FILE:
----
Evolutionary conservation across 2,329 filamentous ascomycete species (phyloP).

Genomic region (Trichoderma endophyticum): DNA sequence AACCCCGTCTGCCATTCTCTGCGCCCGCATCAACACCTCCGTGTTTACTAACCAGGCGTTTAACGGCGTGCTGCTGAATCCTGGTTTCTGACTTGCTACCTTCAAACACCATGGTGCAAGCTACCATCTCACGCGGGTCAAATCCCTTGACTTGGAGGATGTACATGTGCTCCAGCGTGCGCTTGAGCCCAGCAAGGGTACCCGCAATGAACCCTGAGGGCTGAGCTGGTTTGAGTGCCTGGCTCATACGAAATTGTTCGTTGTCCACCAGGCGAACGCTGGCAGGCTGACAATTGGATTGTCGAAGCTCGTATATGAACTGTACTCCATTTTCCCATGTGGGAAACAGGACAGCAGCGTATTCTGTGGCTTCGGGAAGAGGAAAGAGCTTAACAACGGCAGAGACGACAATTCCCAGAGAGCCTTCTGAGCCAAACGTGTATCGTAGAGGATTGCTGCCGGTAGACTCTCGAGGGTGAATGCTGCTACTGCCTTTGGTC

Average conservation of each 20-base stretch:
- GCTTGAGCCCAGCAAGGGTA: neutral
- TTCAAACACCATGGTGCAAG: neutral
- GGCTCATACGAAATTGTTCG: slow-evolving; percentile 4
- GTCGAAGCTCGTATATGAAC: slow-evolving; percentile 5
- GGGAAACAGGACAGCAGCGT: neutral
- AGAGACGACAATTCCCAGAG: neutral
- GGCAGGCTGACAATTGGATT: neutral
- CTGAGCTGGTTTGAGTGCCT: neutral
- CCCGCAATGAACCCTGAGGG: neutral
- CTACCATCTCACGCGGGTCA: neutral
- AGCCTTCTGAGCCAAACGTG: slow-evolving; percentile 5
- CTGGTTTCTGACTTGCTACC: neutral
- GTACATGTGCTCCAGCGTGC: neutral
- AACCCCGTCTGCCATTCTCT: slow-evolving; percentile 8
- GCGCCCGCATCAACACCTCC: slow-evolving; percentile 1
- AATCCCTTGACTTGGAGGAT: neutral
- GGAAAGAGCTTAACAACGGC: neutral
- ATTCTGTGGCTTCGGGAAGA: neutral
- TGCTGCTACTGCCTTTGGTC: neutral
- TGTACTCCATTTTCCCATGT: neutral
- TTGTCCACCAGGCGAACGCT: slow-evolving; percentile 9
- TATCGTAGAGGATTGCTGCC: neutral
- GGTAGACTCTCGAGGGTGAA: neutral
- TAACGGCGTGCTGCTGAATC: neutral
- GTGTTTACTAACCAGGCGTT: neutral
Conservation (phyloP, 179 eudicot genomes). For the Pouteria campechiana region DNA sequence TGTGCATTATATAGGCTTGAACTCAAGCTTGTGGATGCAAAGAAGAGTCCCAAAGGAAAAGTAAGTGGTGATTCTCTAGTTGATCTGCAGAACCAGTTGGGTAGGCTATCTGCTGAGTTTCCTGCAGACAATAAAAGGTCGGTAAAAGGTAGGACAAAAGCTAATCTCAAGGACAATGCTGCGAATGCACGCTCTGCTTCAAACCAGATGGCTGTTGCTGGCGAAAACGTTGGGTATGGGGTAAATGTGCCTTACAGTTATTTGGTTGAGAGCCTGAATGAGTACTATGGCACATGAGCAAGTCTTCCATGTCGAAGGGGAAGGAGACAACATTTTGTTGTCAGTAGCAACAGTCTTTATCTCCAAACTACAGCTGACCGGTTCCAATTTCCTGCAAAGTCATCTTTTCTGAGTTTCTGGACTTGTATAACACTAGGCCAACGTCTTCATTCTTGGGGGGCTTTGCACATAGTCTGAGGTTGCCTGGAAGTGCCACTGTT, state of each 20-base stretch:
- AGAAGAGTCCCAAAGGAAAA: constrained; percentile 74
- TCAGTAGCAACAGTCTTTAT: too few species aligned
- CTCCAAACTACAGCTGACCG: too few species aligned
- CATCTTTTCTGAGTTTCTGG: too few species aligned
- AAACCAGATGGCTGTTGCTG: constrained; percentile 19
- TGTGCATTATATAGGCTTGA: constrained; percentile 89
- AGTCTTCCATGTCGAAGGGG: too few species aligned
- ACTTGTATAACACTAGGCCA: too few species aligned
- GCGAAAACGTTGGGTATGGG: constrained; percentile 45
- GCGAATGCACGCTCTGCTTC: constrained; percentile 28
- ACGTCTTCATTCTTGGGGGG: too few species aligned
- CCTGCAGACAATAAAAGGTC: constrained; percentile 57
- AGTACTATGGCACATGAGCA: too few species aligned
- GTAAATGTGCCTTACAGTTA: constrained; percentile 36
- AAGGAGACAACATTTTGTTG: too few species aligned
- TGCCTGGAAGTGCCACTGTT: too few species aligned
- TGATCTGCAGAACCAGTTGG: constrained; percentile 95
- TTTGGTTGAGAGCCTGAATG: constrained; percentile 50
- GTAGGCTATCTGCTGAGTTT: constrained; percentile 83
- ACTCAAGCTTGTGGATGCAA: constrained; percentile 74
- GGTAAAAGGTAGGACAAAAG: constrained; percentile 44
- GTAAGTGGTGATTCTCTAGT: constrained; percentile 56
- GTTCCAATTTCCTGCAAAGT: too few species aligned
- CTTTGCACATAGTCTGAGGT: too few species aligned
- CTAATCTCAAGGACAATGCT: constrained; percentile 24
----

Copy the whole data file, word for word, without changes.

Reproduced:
Evolutionary conservation across 2,329 filamentous ascomycete species (phyloP).

Genomic region (Trichoderma endophyticum): DNA sequence AACCCCGTCTGCCATTCTCTGCGCCCGCATCAACACCTCCGTGTTTACTAACCAGGCGTTTAACGGCGTGCTGCTGAATCCTGGTTTCTGACTTGCTACCTTCAAACACCATGGTGCAAGCTACCATCTCACGCGGGTCAAATCCCTTGACTTGGAGGATGTACATGTGCTCCAGCGTGCGCTTGAGCCCAGCAAGGGTACCCGCAATGAACCCTGAGGGCTGAGCTGGTTTGAGTGCCTGGCTCATACGAAATTGTTCGTTGTCCACCAGGCGAACGCTGGCAGGCTGACAATTGGATTGTCGAAGCTCGTATATGAACTGTACTCCATTTTCCCATGTGGGAAACAGGACAGCAGCGTATTCTGTGGCTTCGGGAAGAGGAAAGAGCTTAACAACGGCAGAGACGACAATTCCCAGAGAGCCTTCTGAGCCAAACGTGTATCGTAGAGGATTGCTGCCGGTAGACTCTCGAGGGTGAATGCTGCTACTGCCTTTGGTC

Average conservation of each 20-base stretch:
- GCTTGAGCCCAGCAAGGGTA: neutral
- TTCAAACACCATGGTGCAAG: neutral
- GGCTCATACGAAATTGTTCG: slow-evolving; percentile 4
- GTCGAAGCTCGTATATGAAC: slow-evolving; percentile 5
- GGGAAACAGGACAGCAGCGT: neutral
- AGAGACGACAATTCCCAGAG: neutral
- GGCAGGCTGACAATTGGATT: neutral
- CTGAGCTGGTTTGAGTGCCT: neutral
- CCCGCAATGAACCCTGAGGG: neutral
- CTACCATCTCACGCGGGTCA: neutral
- AGCCTTCTGAGCCAAACGTG: slow-evolving; percentile 5
- CTGGTTTCTGACTTGCTACC: neutral
- GTACATGTGCTCCAGCGTGC: neutral
- AACCCCGTCTGCCATTCTCT: slow-evolving; percentile 8
- GCGCCCGCATCAACACCTCC: slow-evolving; percentile 1
- AATCCCTTGACTTGGAGGAT: neutral
- GGAAAGAGCTTAACAACGGC: neutral
- ATTCTGTGGCTTCGGGAAGA: neutral
- TGCTGCTACTGCCTTTGGTC: neutral
- TGTACTCCATTTTCCCATGT: neutral
- TTGTCCACCAGGCGAACGCT: slow-evolving; percentile 9
- TATCGTAGAGGATTGCTGCC: neutral
- GGTAGACTCTCGAGGGTGAA: neutral
- TAACGGCGTGCTGCTGAATC: neutral
- GTGTTTACTAACCAGGCGTT: neutral
Conservation (phyloP, 179 eudicot genomes). For the Pouteria campechiana region DNA sequence TGTGCATTATATAGGCTTGAACTCAAGCTTGTGGATGCAAAGAAGAGTCCCAAAGGAAAAGTAAGTGGTGATTCTCTAGTTGATCTGCAGAACCAGTTGGGTAGGCTATCTGCTGAGTTTCCTGCAGACAATAAAAGGTCGGTAAAAGGTAGGACAAAAGCTAATCTCAAGGACAATGCTGCGAATGCACGCTCTGCTTCAAACCAGATGGCTGTTGCTGGCGAAAACGTTGGGTATGGGGTAAATGTGCCTTACAGTTATTTGGTTGAGAGCCTGAATGAGTACTATGGCACATGAGCAAGTCTTCCATGTCGAAGGGGAAGGAGACAACATTTTGTTGTCAGTAGCAACAGTCTTTATCTCCAAACTACAGCTGACCGGTTCCAATTTCCTGCAAAGTCATCTTTTCTGAGTTTCTGGACTTGTATAACACTAGGCCAACGTCTTCATTCTTGGGGGGCTTTGCACATAGTCTGAGGTTGCCTGGAAGTGCCACTGTT, state of each 20-base stretch:
- AGAAGAGTCCCAAAGGAAAA: constrained; percentile 74
- TCAGTAGCAACAGTCTTTAT: too few species aligned
- CTCCAAACTACAGCTGACCG: too few species aligned
- CATCTTTTCTGAGTTTCTGG: too few species aligned
- AAACCAGATGGCTGTTGCTG: constrained; percentile 19
- TGTGCATTATATAGGCTTGA: constrained; percentile 89
- AGTCTTCCATGTCGAAGGGG: too few species aligned
- ACTTGTATAACACTAGGCCA: too few species aligned
- GCGAAAACGTTGGGTATGGG: constrained; percentile 45
- GCGAATGCACGCTCTGCTTC: constrained; percentile 28
- ACGTCTTCATTCTTGGGGGG: too few species aligned
- CCTGCAGACAATAAAAGGTC: constrained; percentile 57
- AGTACTATGGCACATGAGCA: too few species aligned
- GTAAATGTGCCTTACAGTTA: constrained; percentile 36
- AAGGAGACAACATTTTGTTG: too few species aligned
- TGCCTGGAAGTGCCACTGTT: too few species aligned
- TGATCTGCAGAACCAGTTGG: constrained; percentile 95
- TTTGGTTGAGAGCCTGAATG: constrained; percentile 50
- GTAGGCTATCTGCTGAGTTT: constrained; percentile 83
- ACTCAAGCTTGTGGATGCAA: constrained; percentile 74
- GGTAAAAGGTAGGACAAAAG: constrained; percentile 44
- GTAAGTGGTGATTCTCTAGT: constrained; percentile 56
- GTTCCAATTTCCTGCAAAGT: too few species aligned
- CTTTGCACATAGTCTGAGGT: too few species aligned
- CTAATCTCAAGGACAATGCT: constrained; percentile 24